Every time you apply for credit, a credit inquiry will appear on your credit report. Multiple credit inquiries are considered a sign of increased risk, and can lower your score slightly. The more information your credit report contains, the less impact credit inquiries will have on your credit score. If you have a short credit history, inquiries could lower your score by a few points. It is best to do as much research as possible to determine which credit card offers are best for your financial situation before actually applying. However, FICO does take comparison shopping into account when calculating your credit score, and for that reason, if you have multiple credit inquiries within a 30 day period, they will only be counted as a single inquiry.

    Is there a best way to go about applying for new credit to minimize the affect to my FICO score?

    First off, don't sweat this too much; applying for new credit only accounts for about 10% of your FICO score, so the impact is relatively modest. Exactly how much applying for new credit affects you depends on your overall credit profile and what else is already on your credit report. For example, applying for new credit can have a greater impact on your FICO score if you only have a few accounts or a short credit history.

    Why do lenders and creditors even consider the number of inquiries on a report?

    Inquires can be a good indicator of credit risk. Studies have shown that the more inquiries that appear on a consumer’s file, the more likely it is that the consumer may not be able to pay his or her bills. Furthermore, too many credit inquiries may indicate to a creditor that the consumer is “credit hungry” and may be in financial trouble. Finally, and most significantly, the creditors may believe that many of the recent inquiries have resulted in actual lines of credit that have not yet appeared on the consumer’s credit report, leading the creditor to believe that the consumer’s debt-to-income ratio is much higher than actually reported.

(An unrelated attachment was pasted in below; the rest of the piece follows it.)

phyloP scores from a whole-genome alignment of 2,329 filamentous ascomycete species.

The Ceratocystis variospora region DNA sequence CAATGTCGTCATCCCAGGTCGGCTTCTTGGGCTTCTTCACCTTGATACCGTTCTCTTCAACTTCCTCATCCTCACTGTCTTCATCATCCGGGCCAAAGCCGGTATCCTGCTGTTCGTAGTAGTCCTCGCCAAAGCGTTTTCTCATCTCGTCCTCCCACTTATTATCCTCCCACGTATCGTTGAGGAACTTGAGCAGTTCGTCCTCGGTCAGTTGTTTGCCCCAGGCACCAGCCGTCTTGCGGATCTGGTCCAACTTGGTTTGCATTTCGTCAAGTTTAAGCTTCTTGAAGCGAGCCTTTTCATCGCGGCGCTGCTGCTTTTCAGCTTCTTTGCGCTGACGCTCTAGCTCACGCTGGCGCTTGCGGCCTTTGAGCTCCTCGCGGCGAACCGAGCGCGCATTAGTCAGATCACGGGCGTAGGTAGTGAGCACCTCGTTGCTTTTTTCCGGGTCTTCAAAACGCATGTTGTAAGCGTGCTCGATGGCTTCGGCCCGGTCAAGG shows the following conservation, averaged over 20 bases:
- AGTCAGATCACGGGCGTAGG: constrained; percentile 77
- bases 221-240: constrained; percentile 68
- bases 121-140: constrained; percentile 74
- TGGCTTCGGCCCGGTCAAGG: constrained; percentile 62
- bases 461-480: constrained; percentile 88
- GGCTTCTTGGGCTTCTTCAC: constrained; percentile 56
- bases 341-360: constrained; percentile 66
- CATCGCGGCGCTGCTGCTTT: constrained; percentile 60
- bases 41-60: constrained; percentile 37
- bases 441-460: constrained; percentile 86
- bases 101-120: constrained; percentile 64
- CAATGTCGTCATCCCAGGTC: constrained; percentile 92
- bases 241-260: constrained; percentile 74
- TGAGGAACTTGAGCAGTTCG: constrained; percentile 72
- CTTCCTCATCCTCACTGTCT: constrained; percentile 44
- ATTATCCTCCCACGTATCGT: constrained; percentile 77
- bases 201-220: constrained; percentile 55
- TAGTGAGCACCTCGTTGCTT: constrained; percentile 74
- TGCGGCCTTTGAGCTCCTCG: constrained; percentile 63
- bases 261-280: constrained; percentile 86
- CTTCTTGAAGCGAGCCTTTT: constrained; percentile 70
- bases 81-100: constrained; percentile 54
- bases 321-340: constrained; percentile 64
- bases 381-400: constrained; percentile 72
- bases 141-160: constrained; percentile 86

How much will credit inquiries affect my score?

    The impact from applying for credit will vary from person to person based on their unique credit histories. In general, credit inquiries have a small impact on one's FICO score. For most people, one additional credit inquiry will take less than five points off their FICO score. For perspective, the full range for FICO scores is 300-850®. Inquiries can have a greater impact if you have few accounts or a short credit history. Large numbers of inquiries also mean greater risk. Statistically, people with six inquiries or more on their credit reports can be up to eight times more likely to declare bankruptcy than people with no inquiries on their reports. While inquiries often can play a part in assessing risk, they play a minor part. Much more important factors for your score are how timely you pay your bills and your overall debt burden as indicated on your credit report.

    What can I do if there are credit inquiries on my report that I did not authorize?

    If in reviewing your credit report you find credit inquiries you did not authorize, there is a process you can go through to have these inquiries removed.

  • First, determine which credit inquiries you need to have removed. Identify only those credit inquiries which are shown to potential creditors (hard inquiries). You should recognize some of these inquiries as places where you have applied for credit; however, others may be completely unfamiliar.
  • Find addresses for each of the credit inquirers that are unfamiliar to you. You cannot dispute inquiries to the credit bureau; they are not responsible for investigating inquiries and will not remove one unless instructed by a creditor. In looking for the addresses for credit inquirers, you may want to use an Experian report, since this is the only credit bureau that lists the addresses for you.
  • Prepare letters to each inquiring creditor asking them to remove their inquiry. You should send these letters directly to the creditors by certified or registered mail.
  • Review the responses you receive from each of the creditors. Some may provide documentation that a credit inquiry was authorized by you. Some may simply agree to delete the inquiry. Be sure to follow up and make sure that the creditor deletes the inquiry. Some creditors may simply ignore your request. If you do not receive a response within thirty days, contact the creditor directly and address the issue with them again.

    Source: www.mcmf.net

    Category: Credit